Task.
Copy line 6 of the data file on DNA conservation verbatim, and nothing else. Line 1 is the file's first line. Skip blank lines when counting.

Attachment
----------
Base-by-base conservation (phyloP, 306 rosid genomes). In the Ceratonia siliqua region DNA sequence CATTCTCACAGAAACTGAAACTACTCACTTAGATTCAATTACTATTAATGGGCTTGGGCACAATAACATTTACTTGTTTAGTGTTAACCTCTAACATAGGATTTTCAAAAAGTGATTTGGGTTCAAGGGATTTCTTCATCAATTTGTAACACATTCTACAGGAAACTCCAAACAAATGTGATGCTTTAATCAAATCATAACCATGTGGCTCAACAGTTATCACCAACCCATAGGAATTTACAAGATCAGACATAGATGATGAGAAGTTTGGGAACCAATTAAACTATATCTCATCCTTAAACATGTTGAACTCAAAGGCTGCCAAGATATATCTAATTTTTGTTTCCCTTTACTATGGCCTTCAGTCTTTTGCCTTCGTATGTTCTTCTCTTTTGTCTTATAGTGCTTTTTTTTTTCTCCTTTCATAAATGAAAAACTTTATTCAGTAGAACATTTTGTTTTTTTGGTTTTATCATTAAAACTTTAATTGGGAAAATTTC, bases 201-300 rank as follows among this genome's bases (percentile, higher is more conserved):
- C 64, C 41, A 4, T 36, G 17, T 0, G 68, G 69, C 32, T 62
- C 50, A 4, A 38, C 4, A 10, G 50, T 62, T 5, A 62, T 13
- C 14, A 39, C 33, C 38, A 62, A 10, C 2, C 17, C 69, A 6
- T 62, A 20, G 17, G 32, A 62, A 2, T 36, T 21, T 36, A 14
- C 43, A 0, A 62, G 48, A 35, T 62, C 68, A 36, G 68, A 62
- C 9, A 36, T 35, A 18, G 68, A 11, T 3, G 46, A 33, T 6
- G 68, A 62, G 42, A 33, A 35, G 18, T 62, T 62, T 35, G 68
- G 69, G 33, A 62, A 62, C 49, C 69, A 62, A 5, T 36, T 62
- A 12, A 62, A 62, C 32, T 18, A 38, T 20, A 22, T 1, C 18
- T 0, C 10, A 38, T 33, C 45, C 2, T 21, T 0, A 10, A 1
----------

- C 43, A 0, A 62, G 48, A 35, T 62, C 68, A 36, G 68, A 62